An analysis of the Jorge Soler deal: I guess it's worth it after all

Despite all of my grumbling about the rumored pricetag for Jorge Soler, I was ecstatic when the initial reports today said that the Cubs had signed him to a 9/30 contract. Then we discovered that whenever he has enough service time to be elgible for arbitration, he can opt out of the deal and go through the usual arbitration process to get a higher salary. After thinking on this for a bit it made me less and less enamored of the deal. Absent lower order terms, the Cubs basically gave Soler a $30m signing bonus, with the added benefit to the player that if he disappoints he'll get cost certainty during those arb years. The Cubs would probably have had him under team control for nine years anyway if this was a signing bonus situation.

Aside from the risk inherent in any prospect, cost control is important. At what point would that money better be invested somewhere else? Yes, the Cubs can afford it and we've been beating the drum for years that the Cubs should flex their financial muscles on the international FA market to use their advantage against other MLB teams. That was pretty much Thoyer's gameplan when they found themselves blindsided by the new CBA. But just because a team can afford it doesn't mean it's a good idea. The Cubs could also afford building solid gold urinal troughs, or signing Josh Hamilton to a $500m contract, which would also be a big upgrade to the roster and Wrigley Experience™ that costs nothing but money. It doesn't mean it's a good idea. Was my intuition wrong though? What would be the breakeven point to sign him?

The consensus among scouts seems to be that Soler is a top-5 talent if he were in the draft. This year's draft was a relatively mediocre one, but there have been numerous studies about expected value of draft picks. I'm going to go with Sky Andrecheck's study from two years ago, not necessarily because it's the best (I have no idea) but because it's the first one I found and I don't have a BP subscription anymore. If there's something wrong with this study or you can suggest a better one I'd love to hear it.

If we consider the drafted Soler to be a high school draftee (not too unreasonable of an assumption), his expected WAR would range from 20.7, if he was the first pick, to 9.4, as the fifth pick. This is TOTAL career WAR, not necessarily just the wins generated during the time the Cubs would have control of him. The Cubs will have control of his peak years so it's fair to say that a solid majority of the production will occur over the course of the deal. We don't know exactly where he would be picked in the draft, so let's split the difference and treat him like a third overall pick, which has an expected career WAR of 12.1.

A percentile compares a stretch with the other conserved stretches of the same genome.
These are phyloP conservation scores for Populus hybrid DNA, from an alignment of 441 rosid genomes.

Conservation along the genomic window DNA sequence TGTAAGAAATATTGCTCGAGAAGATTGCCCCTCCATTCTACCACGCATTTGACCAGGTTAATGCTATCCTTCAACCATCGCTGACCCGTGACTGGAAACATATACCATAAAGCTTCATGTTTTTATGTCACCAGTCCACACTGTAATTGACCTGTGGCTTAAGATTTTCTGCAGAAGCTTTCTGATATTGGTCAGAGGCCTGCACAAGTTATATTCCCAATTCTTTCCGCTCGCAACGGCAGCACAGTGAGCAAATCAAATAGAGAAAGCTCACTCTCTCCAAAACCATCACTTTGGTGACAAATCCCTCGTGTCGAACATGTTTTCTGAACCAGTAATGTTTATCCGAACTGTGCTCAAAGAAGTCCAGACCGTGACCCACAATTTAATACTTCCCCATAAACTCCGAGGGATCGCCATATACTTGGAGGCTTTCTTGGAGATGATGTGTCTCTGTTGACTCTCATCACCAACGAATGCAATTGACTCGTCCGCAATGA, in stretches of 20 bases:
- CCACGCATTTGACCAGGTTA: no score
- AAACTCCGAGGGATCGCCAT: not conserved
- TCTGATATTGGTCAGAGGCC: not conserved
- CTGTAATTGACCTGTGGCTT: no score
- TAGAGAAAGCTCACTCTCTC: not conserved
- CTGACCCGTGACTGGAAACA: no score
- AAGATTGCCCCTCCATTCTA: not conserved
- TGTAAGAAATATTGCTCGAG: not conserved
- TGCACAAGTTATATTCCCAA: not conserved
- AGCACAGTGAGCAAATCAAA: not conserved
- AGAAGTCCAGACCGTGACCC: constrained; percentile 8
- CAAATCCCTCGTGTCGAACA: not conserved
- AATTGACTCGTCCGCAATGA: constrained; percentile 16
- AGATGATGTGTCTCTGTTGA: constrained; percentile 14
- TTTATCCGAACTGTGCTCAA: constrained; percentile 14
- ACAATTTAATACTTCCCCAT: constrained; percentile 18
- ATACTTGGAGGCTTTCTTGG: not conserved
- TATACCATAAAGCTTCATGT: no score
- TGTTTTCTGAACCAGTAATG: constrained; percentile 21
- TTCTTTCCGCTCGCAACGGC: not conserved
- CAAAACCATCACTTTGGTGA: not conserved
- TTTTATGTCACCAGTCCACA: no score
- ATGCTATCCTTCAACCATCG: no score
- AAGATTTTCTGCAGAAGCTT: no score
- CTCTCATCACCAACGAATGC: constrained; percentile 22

Soler is projected to go into high-A ball when he joins the organization, and should take three years or so to reach the bigs. The Cubs will then get three years of their negotiated cost control, then three more years of maybe-arbitration. There's also super two to consider but I don't think we need to worry about that given the total WAR above and the usual arbitration percentage discount rates. Super two looks good compared to league minumum, but Soler should already be making 5-6 times that.

We don't have the full details on how Soler's deal breaks down yet, and it's likely that it won't be a uniform $3.3m per year considering a likely reasonable signing bonus and some (typical for every signing) backloading. I don't want to get into trying to break down his WAR by year just yet to figure out arbitration, but the Cubs still do get *some* savings (based on 40/60/80) if he elects arbitration in those years. But let's just look at that $30m right now, since that's what the Cubs owe no matter what. Based on today's ~$5m/win, Soler only has to assumulate 6 WAR between his three non-arb years and the surplus WAR in his arb years. If you take into account the fact that $WAR is likely to go up under the new CBA's draft/international signing rules and the ridiculous new TV rights deals that teams are negotiating, the Cubs need even less production to make it breakeven.

Based on this reasoning it looks like this deal is a win for the Cubs, though not necessarily a huge one. Standard caveats apply – there's an awful lot of hand-waving going on here. It certainly doesn't look quite as good if he's "5th pick talent". And there's obviously still plenty of risk involved (and upside!). As we well know, the one thing that prospects do best is fail. But at least there's good reason to believe that a player with Soler's talent is more likely to fail at failing compared to most prospects.

Quantcast